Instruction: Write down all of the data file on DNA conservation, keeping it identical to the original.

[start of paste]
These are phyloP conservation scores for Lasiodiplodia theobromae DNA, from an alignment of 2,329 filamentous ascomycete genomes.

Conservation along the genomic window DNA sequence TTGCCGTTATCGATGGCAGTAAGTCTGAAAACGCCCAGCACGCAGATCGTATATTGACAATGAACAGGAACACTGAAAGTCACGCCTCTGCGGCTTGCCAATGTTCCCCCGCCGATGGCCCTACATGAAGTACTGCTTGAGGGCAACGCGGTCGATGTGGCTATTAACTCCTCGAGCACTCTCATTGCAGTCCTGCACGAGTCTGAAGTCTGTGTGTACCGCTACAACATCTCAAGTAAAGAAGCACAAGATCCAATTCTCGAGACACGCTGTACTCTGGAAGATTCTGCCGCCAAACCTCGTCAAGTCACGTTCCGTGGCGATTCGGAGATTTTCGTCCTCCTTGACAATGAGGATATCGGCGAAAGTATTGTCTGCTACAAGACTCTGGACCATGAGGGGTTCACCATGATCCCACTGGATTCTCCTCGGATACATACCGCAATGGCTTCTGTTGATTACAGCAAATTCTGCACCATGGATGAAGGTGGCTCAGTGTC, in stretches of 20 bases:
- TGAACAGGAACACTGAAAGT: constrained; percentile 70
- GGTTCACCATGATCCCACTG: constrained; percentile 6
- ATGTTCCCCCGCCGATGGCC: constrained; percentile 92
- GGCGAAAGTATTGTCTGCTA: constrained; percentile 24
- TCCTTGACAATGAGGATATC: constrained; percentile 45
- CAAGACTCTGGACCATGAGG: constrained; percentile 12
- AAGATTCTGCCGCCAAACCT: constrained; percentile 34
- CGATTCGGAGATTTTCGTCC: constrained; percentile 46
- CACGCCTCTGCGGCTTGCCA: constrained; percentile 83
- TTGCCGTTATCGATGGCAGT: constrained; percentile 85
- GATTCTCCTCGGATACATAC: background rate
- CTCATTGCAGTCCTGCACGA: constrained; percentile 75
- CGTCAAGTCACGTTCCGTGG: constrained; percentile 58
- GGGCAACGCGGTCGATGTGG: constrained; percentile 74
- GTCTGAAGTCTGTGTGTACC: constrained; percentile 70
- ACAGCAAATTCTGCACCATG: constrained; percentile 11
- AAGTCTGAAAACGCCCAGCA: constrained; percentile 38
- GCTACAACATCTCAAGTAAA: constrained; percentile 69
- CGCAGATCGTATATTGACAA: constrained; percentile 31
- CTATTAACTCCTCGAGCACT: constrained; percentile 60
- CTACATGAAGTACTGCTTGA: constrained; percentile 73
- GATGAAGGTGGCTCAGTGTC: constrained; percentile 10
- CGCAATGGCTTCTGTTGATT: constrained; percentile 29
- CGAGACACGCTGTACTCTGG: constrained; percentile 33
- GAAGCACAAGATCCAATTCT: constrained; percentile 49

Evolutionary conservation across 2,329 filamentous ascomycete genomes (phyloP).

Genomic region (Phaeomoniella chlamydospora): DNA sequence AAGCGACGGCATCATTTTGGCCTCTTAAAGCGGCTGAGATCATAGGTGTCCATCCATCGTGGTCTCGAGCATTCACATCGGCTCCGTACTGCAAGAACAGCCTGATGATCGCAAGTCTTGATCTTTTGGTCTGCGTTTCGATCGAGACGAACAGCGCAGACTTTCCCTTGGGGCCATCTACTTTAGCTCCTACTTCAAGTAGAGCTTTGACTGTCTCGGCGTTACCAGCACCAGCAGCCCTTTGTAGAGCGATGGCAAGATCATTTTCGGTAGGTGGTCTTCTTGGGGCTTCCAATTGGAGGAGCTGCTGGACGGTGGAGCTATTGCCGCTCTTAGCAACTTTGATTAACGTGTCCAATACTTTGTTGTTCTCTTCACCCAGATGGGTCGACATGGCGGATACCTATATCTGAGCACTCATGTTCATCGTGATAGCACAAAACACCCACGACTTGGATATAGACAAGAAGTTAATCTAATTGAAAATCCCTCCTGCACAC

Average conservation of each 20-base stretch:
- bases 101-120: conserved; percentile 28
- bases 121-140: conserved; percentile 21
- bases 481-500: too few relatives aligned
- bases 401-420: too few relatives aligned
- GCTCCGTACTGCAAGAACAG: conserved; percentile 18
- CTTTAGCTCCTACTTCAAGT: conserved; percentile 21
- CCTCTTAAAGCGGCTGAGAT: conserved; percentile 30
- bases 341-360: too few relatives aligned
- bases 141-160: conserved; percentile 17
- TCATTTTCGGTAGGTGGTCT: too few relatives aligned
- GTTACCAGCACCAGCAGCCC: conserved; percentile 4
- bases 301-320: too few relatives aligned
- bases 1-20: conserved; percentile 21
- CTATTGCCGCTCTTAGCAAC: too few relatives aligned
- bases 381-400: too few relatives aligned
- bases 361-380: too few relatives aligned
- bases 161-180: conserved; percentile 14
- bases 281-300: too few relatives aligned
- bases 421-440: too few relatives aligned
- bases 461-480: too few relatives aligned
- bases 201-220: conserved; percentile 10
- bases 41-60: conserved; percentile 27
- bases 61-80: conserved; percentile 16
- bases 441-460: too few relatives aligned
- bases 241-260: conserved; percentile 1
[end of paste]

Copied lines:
These are phyloP conservation scores for Lasiodiplodia theobromae DNA, from an alignment of 2,329 filamentous ascomycete genomes.

Conservation along the genomic window DNA sequence TTGCCGTTATCGATGGCAGTAAGTCTGAAAACGCCCAGCACGCAGATCGTATATTGACAATGAACAGGAACACTGAAAGTCACGCCTCTGCGGCTTGCCAATGTTCCCCCGCCGATGGCCCTACATGAAGTACTGCTTGAGGGCAACGCGGTCGATGTGGCTATTAACTCCTCGAGCACTCTCATTGCAGTCCTGCACGAGTCTGAAGTCTGTGTGTACCGCTACAACATCTCAAGTAAAGAAGCACAAGATCCAATTCTCGAGACACGCTGTACTCTGGAAGATTCTGCCGCCAAACCTCGTCAAGTCACGTTCCGTGGCGATTCGGAGATTTTCGTCCTCCTTGACAATGAGGATATCGGCGAAAGTATTGTCTGCTACAAGACTCTGGACCATGAGGGGTTCACCATGATCCCACTGGATTCTCCTCGGATACATACCGCAATGGCTTCTGTTGATTACAGCAAATTCTGCACCATGGATGAAGGTGGCTCAGTGTC, in stretches of 20 bases:
- TGAACAGGAACACTGAAAGT: constrained; percentile 70
- GGTTCACCATGATCCCACTG: constrained; percentile 6
- ATGTTCCCCCGCCGATGGCC: constrained; percentile 92
- GGCGAAAGTATTGTCTGCTA: constrained; percentile 24
- TCCTTGACAATGAGGATATC: constrained; percentile 45
- CAAGACTCTGGACCATGAGG: constrained; percentile 12
- AAGATTCTGCCGCCAAACCT: constrained; percentile 34
- CGATTCGGAGATTTTCGTCC: constrained; percentile 46
- CACGCCTCTGCGGCTTGCCA: constrained; percentile 83
- TTGCCGTTATCGATGGCAGT: constrained; percentile 85
- GATTCTCCTCGGATACATAC: background rate
- CTCATTGCAGTCCTGCACGA: constrained; percentile 75
- CGTCAAGTCACGTTCCGTGG: constrained; percentile 58
- GGGCAACGCGGTCGATGTGG: constrained; percentile 74
- GTCTGAAGTCTGTGTGTACC: constrained; percentile 70
- ACAGCAAATTCTGCACCATG: constrained; percentile 11
- AAGTCTGAAAACGCCCAGCA: constrained; percentile 38
- GCTACAACATCTCAAGTAAA: constrained; percentile 69
- CGCAGATCGTATATTGACAA: constrained; percentile 31
- CTATTAACTCCTCGAGCACT: constrained; percentile 60
- CTACATGAAGTACTGCTTGA: constrained; percentile 73
- GATGAAGGTGGCTCAGTGTC: constrained; percentile 10
- CGCAATGGCTTCTGTTGATT: constrained; percentile 29
- CGAGACACGCTGTACTCTGG: constrained; percentile 33
- GAAGCACAAGATCCAATTCT: constrained; percentile 49

Evolutionary conservation across 2,329 filamentous ascomycete genomes (phyloP).

Genomic region (Phaeomoniella chlamydospora): DNA sequence AAGCGACGGCATCATTTTGGCCTCTTAAAGCGGCTGAGATCATAGGTGTCCATCCATCGTGGTCTCGAGCATTCACATCGGCTCCGTACTGCAAGAACAGCCTGATGATCGCAAGTCTTGATCTTTTGGTCTGCGTTTCGATCGAGACGAACAGCGCAGACTTTCCCTTGGGGCCATCTACTTTAGCTCCTACTTCAAGTAGAGCTTTGACTGTCTCGGCGTTACCAGCACCAGCAGCCCTTTGTAGAGCGATGGCAAGATCATTTTCGGTAGGTGGTCTTCTTGGGGCTTCCAATTGGAGGAGCTGCTGGACGGTGGAGCTATTGCCGCTCTTAGCAACTTTGATTAACGTGTCCAATACTTTGTTGTTCTCTTCACCCAGATGGGTCGACATGGCGGATACCTATATCTGAGCACTCATGTTCATCGTGATAGCACAAAACACCCACGACTTGGATATAGACAAGAAGTTAATCTAATTGAAAATCCCTCCTGCACAC

Average conservation of each 20-base stretch:
- bases 101-120: conserved; percentile 28
- bases 121-140: conserved; percentile 21
- bases 481-500: too few relatives aligned
- bases 401-420: too few relatives aligned
- GCTCCGTACTGCAAGAACAG: conserved; percentile 18
- CTTTAGCTCCTACTTCAAGT: conserved; percentile 21
- CCTCTTAAAGCGGCTGAGAT: conserved; percentile 30
- bases 341-360: too few relatives aligned
- bases 141-160: conserved; percentile 17
- TCATTTTCGGTAGGTGGTCT: too few relatives aligned
- GTTACCAGCACCAGCAGCCC: conserved; percentile 4
- bases 301-320: too few relatives aligned
- bases 1-20: conserved; percentile 21
- CTATTGCCGCTCTTAGCAAC: too few relatives aligned
- bases 381-400: too few relatives aligned
- bases 361-380: too few relatives aligned
- bases 161-180: conserved; percentile 14
- bases 281-300: too few relatives aligned
- bases 421-440: too few relatives aligned
- bases 461-480: too few relatives aligned
- bases 201-220: conserved; percentile 10
- bases 41-60: conserved; percentile 27
- bases 61-80: conserved; percentile 16
- bases 441-460: too few relatives aligned
- bases 241-260: conserved; percentile 1